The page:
More than just an actor, the late Anton Yelchin was a photographer, but not many people may have known that. Until now, that is. Anton Yelchin: Provocative Beauty is a photo exhibit at the De Buck Gallery in New York City that showcases 54 images taken over the course of six years. The exhibit, which comes a year after Yelchin's tragic death, shows another side of the Star Trek actor that even those who knew him didn't get a chance to see during his short life. In an exclusive look at photos from the late actor's first solo show, which runs until Jan. 20, fans get to see that Yelchin didn't just shine in front of the camera, but behind it, too.
Making the exhibit all the more special, proceeds will be donated to the Anton Yelchin Foundation, according to a press release, which will be used for programs "empowering artists who face career challenges due to debilitating disease or disability."
Photography was a hobby for Yelchin that, as Vanity Fair reported, only a few of his friends knew about. This was despite the fact that Yelchin's work had been published in "niche arts and culture magazines." The 27-year-old's plan was to one day pursue it as a second career, but his life was cut short before he got the opportunity to do so. But in the short time he had taken up photography — shooting with both a Leica camera and disposable cameras, always using film — he showed he wasn't afraid to turn the camera on himself.
Here's a preview of just some of the images you'll find in the exhibit.
Untitled #38 is a self-portrait taken with a disposable camera inside a room of mirrors, which gives the illusion that there is more than one Yelchin in the small space. In fact, it's as if there's a never-ending lineup of the actor. There's something symbolic about seeing so many sides of Yelchin, both literally and figuratively. Seeing these photos now, it's clear he was more accurately an artist that was masquerading as just an actor.
Seeing his work, it's clear he had fun behind the camera capturing something more about his subjects than what meets the eye. It appears Yelchin wanted to draw viewers in, and he did so by playing with light and shadow. With Untitled #39, a portrait of a young woman where only one of her eyes is visible, she stares right back at whoever's looking at the photo. She's also staring right back at Yelchin as he took the photo.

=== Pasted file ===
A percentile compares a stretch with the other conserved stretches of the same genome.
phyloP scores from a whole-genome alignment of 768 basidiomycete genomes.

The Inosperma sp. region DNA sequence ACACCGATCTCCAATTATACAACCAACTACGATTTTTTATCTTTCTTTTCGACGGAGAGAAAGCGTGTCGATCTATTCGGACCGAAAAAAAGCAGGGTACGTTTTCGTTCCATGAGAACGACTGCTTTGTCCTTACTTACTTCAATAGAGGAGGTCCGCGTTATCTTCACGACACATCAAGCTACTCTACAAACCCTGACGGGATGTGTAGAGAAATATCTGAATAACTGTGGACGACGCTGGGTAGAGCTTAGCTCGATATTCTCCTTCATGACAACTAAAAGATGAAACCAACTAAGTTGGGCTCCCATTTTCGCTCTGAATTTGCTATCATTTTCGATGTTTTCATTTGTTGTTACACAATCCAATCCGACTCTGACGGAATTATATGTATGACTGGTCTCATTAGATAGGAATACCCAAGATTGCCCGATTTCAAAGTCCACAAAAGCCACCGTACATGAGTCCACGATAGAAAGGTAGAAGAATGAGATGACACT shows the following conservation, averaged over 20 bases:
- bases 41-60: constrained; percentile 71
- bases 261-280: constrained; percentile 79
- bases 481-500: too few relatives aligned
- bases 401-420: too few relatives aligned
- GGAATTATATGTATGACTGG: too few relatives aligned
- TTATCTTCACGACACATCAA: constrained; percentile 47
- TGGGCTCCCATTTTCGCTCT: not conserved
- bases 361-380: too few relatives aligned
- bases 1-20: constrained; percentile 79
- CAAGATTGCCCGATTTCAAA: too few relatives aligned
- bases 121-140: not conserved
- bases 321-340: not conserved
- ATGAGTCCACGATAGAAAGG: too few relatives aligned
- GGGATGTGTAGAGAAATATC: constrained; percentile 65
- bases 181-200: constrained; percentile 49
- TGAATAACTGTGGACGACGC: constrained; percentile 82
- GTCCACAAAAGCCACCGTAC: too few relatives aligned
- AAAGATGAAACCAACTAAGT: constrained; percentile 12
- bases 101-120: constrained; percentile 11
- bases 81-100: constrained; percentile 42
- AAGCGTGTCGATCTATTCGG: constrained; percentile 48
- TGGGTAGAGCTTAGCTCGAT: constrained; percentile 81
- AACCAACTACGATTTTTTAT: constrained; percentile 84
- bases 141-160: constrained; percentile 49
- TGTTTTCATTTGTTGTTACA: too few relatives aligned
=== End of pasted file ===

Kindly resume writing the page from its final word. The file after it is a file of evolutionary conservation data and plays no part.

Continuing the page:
But with the way the light hits her, the right side of her face is completely masked by a white orb forcing you to wonder what's behind it. You want to try and guess the expression that she's making.
The same woman shows up in Untitled #40, and you can see more of her face. It's almost like a shot from a horror movie, the red tones make it more ominous than the previous photo. The light slices through her face, as a scared expression seems to wash over her.
But nothing is explained, leaving you to wonder what that expression really means. And knowing that the artist isn't around to explain it makes these photos both beautiful and mysterious.
In Untitled #41, Yelchin once again plays with light, but the red tones seem less terrifying and more romantic. In a posed shot, Yelchin and Sophie Simpson share a kiss under a tree. The flash covers them in shades of red and lights up the dark sky. Here, it's love that lightens up this dark image taken in a desolate landscape, finding love in what looks like a hopeless place.
For Untitled #42 Yelchin goes introspective with a mirror self-portrait in which another figure seems to creep in behind him. It's unclear who this person is — a friend? A foe? Yelchin in disguise? After all, the two seem to be wearing the same shirt.
But the look on Yelchin's face makes you wonder who this person is who showed up to photobomb this artistic selfie. He draws your eyes further into the photo, but all you're left with are more questions than answers.
Untitled #43 is another self-portrait where more than one Yelchin appears. This time, he's at a table sharing a contemplative moment with three versions of himself. But heavy trickery is used to develop this photo in which none of his multiples seem interested in engaging with one another. Not one is facing another. In fact, one of him has his back to the camera.
It's also another photo in which Yelchin is taking a look at the different sides of himself in a very literal sense. But one of his most striking images is one in which the artist tackles himself head on.
Untitled #44 is a more traditional self portrait that is just like the selfies so many of us have taken. Again, he's looking at himself in the mirror, holding his Leica camera up to take the shot. But, by using the mirror in this photo and others, there's a sense that he was looking further into himself. He stares straight ahead while taking the photo to make sure he gets the right shot. As if the camera could never fully catch who he is, but it's a worth a shot.
And he's right, it couldn't. For an actor that spent most of his life in front of the camera — Yelchin's first role was the 2000 film A Man Is Mostly Water when he was just 11 years old — there is still so much fans and friends didn't know about him. This exhibition proves that, while also showing that Yelchin may be gone, but he won't be forgotten — and neither will his photos.
The Anton Yelchin: Provocative Beauty exhibit is on display until Jan. 20 at De Buck Gallery (545 W 23rd St.) in New York City.
Editor's Note: This story has been updated from the previous version.